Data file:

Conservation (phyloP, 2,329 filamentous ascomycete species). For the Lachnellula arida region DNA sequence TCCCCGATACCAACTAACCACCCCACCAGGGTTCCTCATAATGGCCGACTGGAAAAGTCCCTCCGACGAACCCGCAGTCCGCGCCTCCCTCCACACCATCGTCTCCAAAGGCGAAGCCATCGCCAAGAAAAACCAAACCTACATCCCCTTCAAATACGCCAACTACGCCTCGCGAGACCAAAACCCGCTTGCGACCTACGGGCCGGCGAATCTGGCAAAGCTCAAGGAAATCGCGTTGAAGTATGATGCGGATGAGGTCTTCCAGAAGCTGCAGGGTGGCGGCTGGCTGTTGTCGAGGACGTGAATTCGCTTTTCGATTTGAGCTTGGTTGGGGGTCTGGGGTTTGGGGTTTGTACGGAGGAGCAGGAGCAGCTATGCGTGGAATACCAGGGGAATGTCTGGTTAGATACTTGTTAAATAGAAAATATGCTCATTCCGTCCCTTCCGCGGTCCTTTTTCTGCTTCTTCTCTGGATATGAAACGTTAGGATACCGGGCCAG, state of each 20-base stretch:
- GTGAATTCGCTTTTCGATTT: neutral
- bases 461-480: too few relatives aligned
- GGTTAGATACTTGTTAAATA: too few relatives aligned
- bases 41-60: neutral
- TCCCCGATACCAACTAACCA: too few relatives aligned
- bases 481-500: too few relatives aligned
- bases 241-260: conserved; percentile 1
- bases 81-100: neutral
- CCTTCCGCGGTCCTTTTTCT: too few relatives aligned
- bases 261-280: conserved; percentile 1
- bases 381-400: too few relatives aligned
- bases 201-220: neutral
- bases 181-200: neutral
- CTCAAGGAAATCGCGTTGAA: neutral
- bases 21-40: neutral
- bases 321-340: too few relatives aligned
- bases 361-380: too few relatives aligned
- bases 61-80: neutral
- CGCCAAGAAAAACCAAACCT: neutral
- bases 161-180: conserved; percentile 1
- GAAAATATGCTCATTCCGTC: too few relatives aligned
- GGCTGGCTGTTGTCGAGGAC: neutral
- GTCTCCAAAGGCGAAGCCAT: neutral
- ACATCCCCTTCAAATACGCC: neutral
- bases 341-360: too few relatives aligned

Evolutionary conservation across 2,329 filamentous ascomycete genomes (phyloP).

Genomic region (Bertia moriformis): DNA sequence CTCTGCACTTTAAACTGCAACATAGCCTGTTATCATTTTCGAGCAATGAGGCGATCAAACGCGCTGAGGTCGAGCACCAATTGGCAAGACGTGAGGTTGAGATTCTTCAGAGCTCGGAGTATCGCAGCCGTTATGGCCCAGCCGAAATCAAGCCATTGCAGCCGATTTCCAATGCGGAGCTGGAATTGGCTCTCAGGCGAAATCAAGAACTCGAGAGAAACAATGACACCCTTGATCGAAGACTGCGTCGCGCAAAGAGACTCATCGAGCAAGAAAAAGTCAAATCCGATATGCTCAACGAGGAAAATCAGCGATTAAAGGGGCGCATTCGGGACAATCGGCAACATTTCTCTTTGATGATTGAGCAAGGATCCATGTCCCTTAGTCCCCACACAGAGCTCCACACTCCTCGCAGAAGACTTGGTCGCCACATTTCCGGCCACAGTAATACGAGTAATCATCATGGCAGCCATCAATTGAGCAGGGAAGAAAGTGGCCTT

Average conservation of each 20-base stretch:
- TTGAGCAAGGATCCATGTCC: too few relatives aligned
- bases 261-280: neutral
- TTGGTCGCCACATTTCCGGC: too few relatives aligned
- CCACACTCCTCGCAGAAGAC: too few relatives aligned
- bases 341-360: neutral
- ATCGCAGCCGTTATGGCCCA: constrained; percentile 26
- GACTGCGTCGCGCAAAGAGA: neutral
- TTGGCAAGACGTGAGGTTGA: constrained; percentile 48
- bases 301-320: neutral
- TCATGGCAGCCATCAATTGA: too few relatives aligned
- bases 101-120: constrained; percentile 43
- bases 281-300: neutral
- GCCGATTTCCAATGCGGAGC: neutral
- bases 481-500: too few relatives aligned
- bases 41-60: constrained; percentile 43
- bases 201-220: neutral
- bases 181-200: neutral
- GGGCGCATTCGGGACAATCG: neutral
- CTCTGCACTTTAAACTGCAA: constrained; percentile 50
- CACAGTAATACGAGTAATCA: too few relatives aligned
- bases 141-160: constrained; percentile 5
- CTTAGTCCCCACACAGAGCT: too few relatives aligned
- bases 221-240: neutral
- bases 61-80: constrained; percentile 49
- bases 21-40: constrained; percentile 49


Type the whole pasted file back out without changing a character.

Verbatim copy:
Conservation (phyloP, 2,329 filamentous ascomycete species). For the Lachnellula arida region DNA sequence TCCCCGATACCAACTAACCACCCCACCAGGGTTCCTCATAATGGCCGACTGGAAAAGTCCCTCCGACGAACCCGCAGTCCGCGCCTCCCTCCACACCATCGTCTCCAAAGGCGAAGCCATCGCCAAGAAAAACCAAACCTACATCCCCTTCAAATACGCCAACTACGCCTCGCGAGACCAAAACCCGCTTGCGACCTACGGGCCGGCGAATCTGGCAAAGCTCAAGGAAATCGCGTTGAAGTATGATGCGGATGAGGTCTTCCAGAAGCTGCAGGGTGGCGGCTGGCTGTTGTCGAGGACGTGAATTCGCTTTTCGATTTGAGCTTGGTTGGGGGTCTGGGGTTTGGGGTTTGTACGGAGGAGCAGGAGCAGCTATGCGTGGAATACCAGGGGAATGTCTGGTTAGATACTTGTTAAATAGAAAATATGCTCATTCCGTCCCTTCCGCGGTCCTTTTTCTGCTTCTTCTCTGGATATGAAACGTTAGGATACCGGGCCAG, state of each 20-base stretch:
- GTGAATTCGCTTTTCGATTT: neutral
- bases 461-480: too few relatives aligned
- GGTTAGATACTTGTTAAATA: too few relatives aligned
- bases 41-60: neutral
- TCCCCGATACCAACTAACCA: too few relatives aligned
- bases 481-500: too few relatives aligned
- bases 241-260: conserved; percentile 1
- bases 81-100: neutral
- CCTTCCGCGGTCCTTTTTCT: too few relatives aligned
- bases 261-280: conserved; percentile 1
- bases 381-400: too few relatives aligned
- bases 201-220: neutral
- bases 181-200: neutral
- CTCAAGGAAATCGCGTTGAA: neutral
- bases 21-40: neutral
- bases 321-340: too few relatives aligned
- bases 361-380: too few relatives aligned
- bases 61-80: neutral
- CGCCAAGAAAAACCAAACCT: neutral
- bases 161-180: conserved; percentile 1
- GAAAATATGCTCATTCCGTC: too few relatives aligned
- GGCTGGCTGTTGTCGAGGAC: neutral
- GTCTCCAAAGGCGAAGCCAT: neutral
- ACATCCCCTTCAAATACGCC: neutral
- bases 341-360: too few relatives aligned

Evolutionary conservation across 2,329 filamentous ascomycete genomes (phyloP).

Genomic region (Bertia moriformis): DNA sequence CTCTGCACTTTAAACTGCAACATAGCCTGTTATCATTTTCGAGCAATGAGGCGATCAAACGCGCTGAGGTCGAGCACCAATTGGCAAGACGTGAGGTTGAGATTCTTCAGAGCTCGGAGTATCGCAGCCGTTATGGCCCAGCCGAAATCAAGCCATTGCAGCCGATTTCCAATGCGGAGCTGGAATTGGCTCTCAGGCGAAATCAAGAACTCGAGAGAAACAATGACACCCTTGATCGAAGACTGCGTCGCGCAAAGAGACTCATCGAGCAAGAAAAAGTCAAATCCGATATGCTCAACGAGGAAAATCAGCGATTAAAGGGGCGCATTCGGGACAATCGGCAACATTTCTCTTTGATGATTGAGCAAGGATCCATGTCCCTTAGTCCCCACACAGAGCTCCACACTCCTCGCAGAAGACTTGGTCGCCACATTTCCGGCCACAGTAATACGAGTAATCATCATGGCAGCCATCAATTGAGCAGGGAAGAAAGTGGCCTT

Average conservation of each 20-base stretch:
- TTGAGCAAGGATCCATGTCC: too few relatives aligned
- bases 261-280: neutral
- TTGGTCGCCACATTTCCGGC: too few relatives aligned
- CCACACTCCTCGCAGAAGAC: too few relatives aligned
- bases 341-360: neutral
- ATCGCAGCCGTTATGGCCCA: constrained; percentile 26
- GACTGCGTCGCGCAAAGAGA: neutral
- TTGGCAAGACGTGAGGTTGA: constrained; percentile 48
- bases 301-320: neutral
- TCATGGCAGCCATCAATTGA: too few relatives aligned
- bases 101-120: constrained; percentile 43
- bases 281-300: neutral
- GCCGATTTCCAATGCGGAGC: neutral
- bases 481-500: too few relatives aligned
- bases 41-60: constrained; percentile 43
- bases 201-220: neutral
- bases 181-200: neutral
- GGGCGCATTCGGGACAATCG: neutral
- CTCTGCACTTTAAACTGCAA: constrained; percentile 50
- CACAGTAATACGAGTAATCA: too few relatives aligned
- bases 141-160: constrained; percentile 5
- CTTAGTCCCCACACAGAGCT: too few relatives aligned
- bases 221-240: neutral
- bases 61-80: constrained; percentile 49
- bases 21-40: constrained; percentile 49